Home > Freezer Frugality

Freezer Frugality

April 7th, 2014 at 12:08 pm

I buy most of my food on sale. In fact, I will not buy meats, cheeses, breads, lunchmeats, spices or any frozen foods unless they are on sale. Yet at home I always have a full selection of all of those things to choose from. What makes that possible is that I have a freezer. Here is how that works for me.

My "frugality without sacrifice"* approach to food selection involves 2 steps. The first is to buy when meats, etc are on sale and to buy more than I need. If chicken thighs are 99 cents a pound, I will buy 5 or 6 pounds. If chuck steak is $2.50 a pound, I will buy 5 or 6 pounds. If name brand 100% whole wheat bread is $1.25 a loaf, I will buy 3 or 4. Whether I already have some in stock or not.

The second step is to be able to store what I do not need until I do need it. And that is where the freezer comes in. I have found that a properly double-bagged cut of meat can be kept frozen for a year or more without freezer burn and without affecting its taste. The same holds for all the other food items I store frozen. And that means that I can eat anything I want any time I want** without ever having to pay regular prices (except for fresh fruits and vegetables).

But there just is not enough space in my refrigerator's freezer compartment to do this. I need a separate freezer. And, believe me, the investment is worth it. For about $200, upright or locker-style freezers can be had at places like Lowes and Costco. Upright ones allow better access to and organization of the contents. Locker-style ones maximize how much can be stored in the space. Either way, a freezer is my key to eating as well as I want while still saving a ton of money on what I eat.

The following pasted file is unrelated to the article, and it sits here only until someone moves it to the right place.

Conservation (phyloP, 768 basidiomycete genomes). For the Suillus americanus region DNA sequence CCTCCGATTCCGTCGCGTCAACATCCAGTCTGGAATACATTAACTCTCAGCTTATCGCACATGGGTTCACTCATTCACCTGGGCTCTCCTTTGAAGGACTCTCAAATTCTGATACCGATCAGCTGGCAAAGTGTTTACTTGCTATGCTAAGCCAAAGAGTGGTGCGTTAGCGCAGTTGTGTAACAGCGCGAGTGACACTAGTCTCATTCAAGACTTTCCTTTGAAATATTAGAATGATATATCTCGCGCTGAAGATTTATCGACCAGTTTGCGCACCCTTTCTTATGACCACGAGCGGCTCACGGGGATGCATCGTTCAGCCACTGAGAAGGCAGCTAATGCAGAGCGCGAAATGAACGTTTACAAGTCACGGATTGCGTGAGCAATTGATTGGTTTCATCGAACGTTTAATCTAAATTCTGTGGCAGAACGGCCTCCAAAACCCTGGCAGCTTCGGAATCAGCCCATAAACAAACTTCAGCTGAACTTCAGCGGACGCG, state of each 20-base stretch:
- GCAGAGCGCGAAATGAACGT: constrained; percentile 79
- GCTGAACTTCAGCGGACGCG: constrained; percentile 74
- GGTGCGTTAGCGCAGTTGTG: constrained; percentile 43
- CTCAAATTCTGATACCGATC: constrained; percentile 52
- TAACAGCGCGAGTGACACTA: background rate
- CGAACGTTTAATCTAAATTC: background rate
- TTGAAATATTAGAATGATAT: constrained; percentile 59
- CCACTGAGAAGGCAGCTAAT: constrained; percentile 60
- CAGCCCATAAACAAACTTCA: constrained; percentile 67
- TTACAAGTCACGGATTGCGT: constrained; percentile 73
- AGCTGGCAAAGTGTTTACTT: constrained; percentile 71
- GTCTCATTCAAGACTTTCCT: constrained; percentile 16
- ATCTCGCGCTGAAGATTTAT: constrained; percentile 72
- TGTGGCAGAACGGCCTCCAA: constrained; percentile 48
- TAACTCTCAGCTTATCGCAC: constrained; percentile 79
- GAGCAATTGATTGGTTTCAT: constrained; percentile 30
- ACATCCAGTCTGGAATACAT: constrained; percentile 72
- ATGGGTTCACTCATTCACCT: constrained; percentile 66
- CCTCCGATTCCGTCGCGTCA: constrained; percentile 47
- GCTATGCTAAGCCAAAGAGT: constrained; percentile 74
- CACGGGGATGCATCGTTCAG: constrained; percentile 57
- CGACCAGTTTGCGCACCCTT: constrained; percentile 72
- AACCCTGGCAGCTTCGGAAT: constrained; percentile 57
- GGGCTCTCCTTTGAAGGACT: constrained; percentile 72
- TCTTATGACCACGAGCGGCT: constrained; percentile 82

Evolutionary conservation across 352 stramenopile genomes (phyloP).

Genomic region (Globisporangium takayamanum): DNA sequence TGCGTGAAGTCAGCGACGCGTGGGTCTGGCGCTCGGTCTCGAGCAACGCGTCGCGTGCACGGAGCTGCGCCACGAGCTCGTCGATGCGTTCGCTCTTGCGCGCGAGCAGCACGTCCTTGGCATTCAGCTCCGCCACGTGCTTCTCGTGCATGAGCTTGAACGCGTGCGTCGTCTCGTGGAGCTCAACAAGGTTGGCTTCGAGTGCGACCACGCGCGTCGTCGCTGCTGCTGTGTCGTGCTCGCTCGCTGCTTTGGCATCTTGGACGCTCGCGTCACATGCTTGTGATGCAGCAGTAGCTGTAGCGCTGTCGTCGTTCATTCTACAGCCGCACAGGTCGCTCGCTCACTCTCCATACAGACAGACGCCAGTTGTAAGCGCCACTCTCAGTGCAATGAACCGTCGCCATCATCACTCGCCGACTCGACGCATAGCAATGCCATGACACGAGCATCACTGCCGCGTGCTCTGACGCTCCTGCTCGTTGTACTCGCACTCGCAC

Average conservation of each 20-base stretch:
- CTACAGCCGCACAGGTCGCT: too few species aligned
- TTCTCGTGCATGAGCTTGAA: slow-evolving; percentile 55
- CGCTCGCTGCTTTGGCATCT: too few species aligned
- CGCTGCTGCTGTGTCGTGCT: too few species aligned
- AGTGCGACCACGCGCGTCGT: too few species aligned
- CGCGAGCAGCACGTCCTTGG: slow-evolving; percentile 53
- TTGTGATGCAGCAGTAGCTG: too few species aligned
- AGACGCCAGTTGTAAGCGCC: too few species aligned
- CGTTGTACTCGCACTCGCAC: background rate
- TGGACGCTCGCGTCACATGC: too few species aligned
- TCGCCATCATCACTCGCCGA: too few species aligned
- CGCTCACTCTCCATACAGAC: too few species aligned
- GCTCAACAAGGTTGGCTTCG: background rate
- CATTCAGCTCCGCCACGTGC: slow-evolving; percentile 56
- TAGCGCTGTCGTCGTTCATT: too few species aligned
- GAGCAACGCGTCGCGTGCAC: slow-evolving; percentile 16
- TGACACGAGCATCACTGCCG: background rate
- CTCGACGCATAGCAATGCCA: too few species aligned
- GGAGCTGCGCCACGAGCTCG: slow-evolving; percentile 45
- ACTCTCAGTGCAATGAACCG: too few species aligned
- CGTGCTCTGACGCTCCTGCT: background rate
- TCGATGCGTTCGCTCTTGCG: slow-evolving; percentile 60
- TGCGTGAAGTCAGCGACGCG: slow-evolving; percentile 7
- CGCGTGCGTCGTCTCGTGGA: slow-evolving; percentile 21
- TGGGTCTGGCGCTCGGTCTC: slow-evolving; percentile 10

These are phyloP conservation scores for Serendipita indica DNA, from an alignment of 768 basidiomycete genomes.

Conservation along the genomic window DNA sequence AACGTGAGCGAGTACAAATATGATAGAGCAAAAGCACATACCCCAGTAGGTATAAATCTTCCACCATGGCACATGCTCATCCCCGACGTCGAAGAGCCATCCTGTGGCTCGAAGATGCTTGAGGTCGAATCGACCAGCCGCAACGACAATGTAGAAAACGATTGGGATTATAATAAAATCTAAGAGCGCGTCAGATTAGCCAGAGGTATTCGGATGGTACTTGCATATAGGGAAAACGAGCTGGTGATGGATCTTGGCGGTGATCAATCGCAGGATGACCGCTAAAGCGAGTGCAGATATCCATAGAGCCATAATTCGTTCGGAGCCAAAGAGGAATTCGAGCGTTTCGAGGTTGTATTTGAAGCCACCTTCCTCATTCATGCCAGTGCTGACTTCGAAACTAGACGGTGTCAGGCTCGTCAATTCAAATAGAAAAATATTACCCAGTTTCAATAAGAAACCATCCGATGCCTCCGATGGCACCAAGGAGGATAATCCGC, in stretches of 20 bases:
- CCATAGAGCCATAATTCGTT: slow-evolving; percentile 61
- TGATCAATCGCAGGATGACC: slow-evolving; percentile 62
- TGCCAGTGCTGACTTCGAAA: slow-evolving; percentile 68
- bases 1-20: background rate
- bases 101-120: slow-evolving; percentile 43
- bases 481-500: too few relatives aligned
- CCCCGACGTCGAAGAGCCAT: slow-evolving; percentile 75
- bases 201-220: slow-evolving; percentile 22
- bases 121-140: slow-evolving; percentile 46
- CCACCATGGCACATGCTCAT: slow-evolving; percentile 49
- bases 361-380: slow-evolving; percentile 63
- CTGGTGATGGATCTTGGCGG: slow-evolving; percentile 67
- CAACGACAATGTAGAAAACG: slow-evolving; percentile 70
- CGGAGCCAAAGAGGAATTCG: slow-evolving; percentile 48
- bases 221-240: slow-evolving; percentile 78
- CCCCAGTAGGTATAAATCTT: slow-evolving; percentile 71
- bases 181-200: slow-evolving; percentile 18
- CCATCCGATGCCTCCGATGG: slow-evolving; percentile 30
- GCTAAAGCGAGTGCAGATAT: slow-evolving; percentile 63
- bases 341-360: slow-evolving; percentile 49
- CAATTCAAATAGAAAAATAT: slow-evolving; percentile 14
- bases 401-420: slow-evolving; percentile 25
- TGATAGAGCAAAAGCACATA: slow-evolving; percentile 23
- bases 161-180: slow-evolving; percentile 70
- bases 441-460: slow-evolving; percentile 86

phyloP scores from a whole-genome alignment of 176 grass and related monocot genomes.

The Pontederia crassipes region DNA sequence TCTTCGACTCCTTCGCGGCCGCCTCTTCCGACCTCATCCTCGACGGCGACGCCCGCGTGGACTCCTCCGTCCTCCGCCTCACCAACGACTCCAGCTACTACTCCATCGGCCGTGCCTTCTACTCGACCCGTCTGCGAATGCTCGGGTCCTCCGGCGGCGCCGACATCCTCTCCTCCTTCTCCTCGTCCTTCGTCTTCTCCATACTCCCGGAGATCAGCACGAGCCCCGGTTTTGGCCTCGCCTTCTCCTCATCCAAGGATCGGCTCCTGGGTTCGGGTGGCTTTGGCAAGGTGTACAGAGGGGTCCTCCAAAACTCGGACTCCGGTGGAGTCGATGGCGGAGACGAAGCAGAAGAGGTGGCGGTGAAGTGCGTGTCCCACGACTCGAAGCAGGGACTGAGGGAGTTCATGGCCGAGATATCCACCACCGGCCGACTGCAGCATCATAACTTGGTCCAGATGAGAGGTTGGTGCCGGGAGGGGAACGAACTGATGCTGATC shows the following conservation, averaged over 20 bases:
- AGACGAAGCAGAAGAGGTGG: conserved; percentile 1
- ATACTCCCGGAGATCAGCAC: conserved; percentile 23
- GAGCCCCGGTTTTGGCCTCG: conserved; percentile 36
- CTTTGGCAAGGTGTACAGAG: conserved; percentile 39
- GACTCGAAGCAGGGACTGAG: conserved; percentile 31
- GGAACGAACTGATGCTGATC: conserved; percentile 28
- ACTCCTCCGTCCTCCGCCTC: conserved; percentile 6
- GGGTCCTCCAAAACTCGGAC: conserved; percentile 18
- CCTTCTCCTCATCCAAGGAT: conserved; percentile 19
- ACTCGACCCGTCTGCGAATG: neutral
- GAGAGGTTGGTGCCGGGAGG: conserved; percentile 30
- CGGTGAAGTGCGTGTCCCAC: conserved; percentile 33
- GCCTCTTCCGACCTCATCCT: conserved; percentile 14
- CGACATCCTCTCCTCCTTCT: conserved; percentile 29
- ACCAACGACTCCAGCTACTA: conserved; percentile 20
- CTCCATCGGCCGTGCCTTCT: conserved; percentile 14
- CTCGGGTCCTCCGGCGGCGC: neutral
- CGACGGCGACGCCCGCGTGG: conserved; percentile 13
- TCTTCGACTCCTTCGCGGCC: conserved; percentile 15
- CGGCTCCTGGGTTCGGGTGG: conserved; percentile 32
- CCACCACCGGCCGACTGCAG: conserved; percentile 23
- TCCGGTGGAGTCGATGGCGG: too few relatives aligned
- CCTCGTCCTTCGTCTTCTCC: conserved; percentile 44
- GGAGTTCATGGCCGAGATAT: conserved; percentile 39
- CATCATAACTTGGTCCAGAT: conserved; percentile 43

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*My Financial Independence Key:
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**My $50-a-Week Food Expense:
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2 Responses to “Freezer Frugality”

  1. Mooshocker Says:

    Ironic. I too purchased a 7.5 cf upright freezer. I look for sales on frozen veggies, meats, chicken, fish, etc. I wrap them really well, label them and use them throughout the year. During the summer, I pay close attention to burger, sausage, chicken and dogs as we love to grill.

    I suppose the one extra step I would like to take which until my divorce, did all the time is shink wrapping. The device with startup supplies is about $120.00 (for a nice unit), however, when used properly, does a great job on food and other valuable items as well (we shrink wrapped the girls' baptism dresses, keepsakes and other items for the safe, etc.

    Buy in bulk, preserve and store with great care and you will save in the long run...Jamie

  2. Retired To Win Says:


    That idea about shrinkwrapping is a great addition to my original post.


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